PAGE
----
If Anthony were admitted to a hospital, he would likely be diagnosed with a host of different psychiatric disorders: depression, oppositional defiant disorder, anxiety, reactive attachment disorder, ADHD, and PTSD. None of these diagnoses, however, would clarify what was wrong with Anthony: that he was scared to death and fighting for his life, and he did not trust that his mother could help him.

Then there’s Maria, a fifteen-year-old Latina, one of the more than half a million kids in the United States who grow up in foster care and residential treatment programs. Maria is obese and aggressive. She has a history of sexual, physical, and emotional abuse and has lived in more than twenty out-of-home placements since age eight. The pile of medical charts that arrived with her described her as mute, vengeful, impulsive, reckless, and self-harming, with extreme mood swings and an explosive temper. She describes herself as “garbage, worthless, rejected.”

After multiple suicide attempts Maria was placed in one of our residential treatment centers. Initially she was mute and withdrawn and became violent when people got too close to her. After other approaches

failed to work, she was placed in an equine therapy program where she groomed her horse daily and learned simple dressage. Two years later I spoke with Maria at her high school graduation. She had been accepted by a four-year college. When I asked her what had helped her most, she answered, “The horse I took care of.” She told me that she first started to feel safe with her horse; he was there every day, patiently waiting for her, seemingly glad upon her approach. She started to feel a visceral connection with another creature and began to talk to him like a friend.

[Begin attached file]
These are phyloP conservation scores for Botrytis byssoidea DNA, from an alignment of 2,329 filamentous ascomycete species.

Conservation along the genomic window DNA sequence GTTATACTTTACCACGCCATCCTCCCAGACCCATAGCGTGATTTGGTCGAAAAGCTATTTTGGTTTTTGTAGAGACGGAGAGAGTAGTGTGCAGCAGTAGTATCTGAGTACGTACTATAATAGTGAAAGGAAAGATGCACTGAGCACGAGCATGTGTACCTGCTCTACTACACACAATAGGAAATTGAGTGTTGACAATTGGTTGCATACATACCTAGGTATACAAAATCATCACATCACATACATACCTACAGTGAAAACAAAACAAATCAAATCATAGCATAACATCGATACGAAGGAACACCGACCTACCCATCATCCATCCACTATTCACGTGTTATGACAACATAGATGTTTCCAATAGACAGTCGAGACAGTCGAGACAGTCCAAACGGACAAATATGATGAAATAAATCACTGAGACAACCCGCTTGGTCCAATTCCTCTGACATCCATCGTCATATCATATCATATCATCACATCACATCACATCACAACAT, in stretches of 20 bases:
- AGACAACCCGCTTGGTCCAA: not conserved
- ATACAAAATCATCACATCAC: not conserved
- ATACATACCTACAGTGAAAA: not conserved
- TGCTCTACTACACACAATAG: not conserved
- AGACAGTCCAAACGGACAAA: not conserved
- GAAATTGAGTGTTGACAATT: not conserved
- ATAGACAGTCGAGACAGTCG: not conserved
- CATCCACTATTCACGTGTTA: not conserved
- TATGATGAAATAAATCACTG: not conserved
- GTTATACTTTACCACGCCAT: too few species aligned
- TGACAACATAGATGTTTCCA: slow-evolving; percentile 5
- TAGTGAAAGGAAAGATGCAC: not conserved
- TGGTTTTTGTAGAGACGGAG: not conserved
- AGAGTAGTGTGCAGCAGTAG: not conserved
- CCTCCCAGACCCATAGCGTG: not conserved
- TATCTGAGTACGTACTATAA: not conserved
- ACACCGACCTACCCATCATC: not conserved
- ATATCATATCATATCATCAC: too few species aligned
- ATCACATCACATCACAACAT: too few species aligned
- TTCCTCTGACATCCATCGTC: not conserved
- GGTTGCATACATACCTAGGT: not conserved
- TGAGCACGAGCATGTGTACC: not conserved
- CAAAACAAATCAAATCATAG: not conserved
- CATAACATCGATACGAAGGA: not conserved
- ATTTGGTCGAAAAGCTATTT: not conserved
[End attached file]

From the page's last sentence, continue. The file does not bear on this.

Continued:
Gradually she started talking with the other kids in the program and, eventually, with her counselor.

Virginia is a thirteen-year-old adopted white girl. She was taken away from her biological mother because of the mother’s drug abuse; after her first adoptive mother fell ill and died, she moved from foster home to foster home before being adopted again. Virginia was seductive with any male who crossed her path, and she reported sexual and physical abuse by various babysitters and temporary caregivers. She came to our residential treatment program after thirteen crisis hospitalizations for suicide attempts. The staff described her as isolated, controlling, explosive, sexualized, intrusive, vindictive, and narcissistic. She described herself as disgusting and said she wished she were dead. The diagnoses in her chart were bipolar disorder, intermittent explosive disorder, reactive attachment disorder, attention deficit disorder (ADD) hyperactive subtype, oppositional defiant disorder (ODD), and substance use disorder. But who, really, is Virginia? How can we help her have a life?1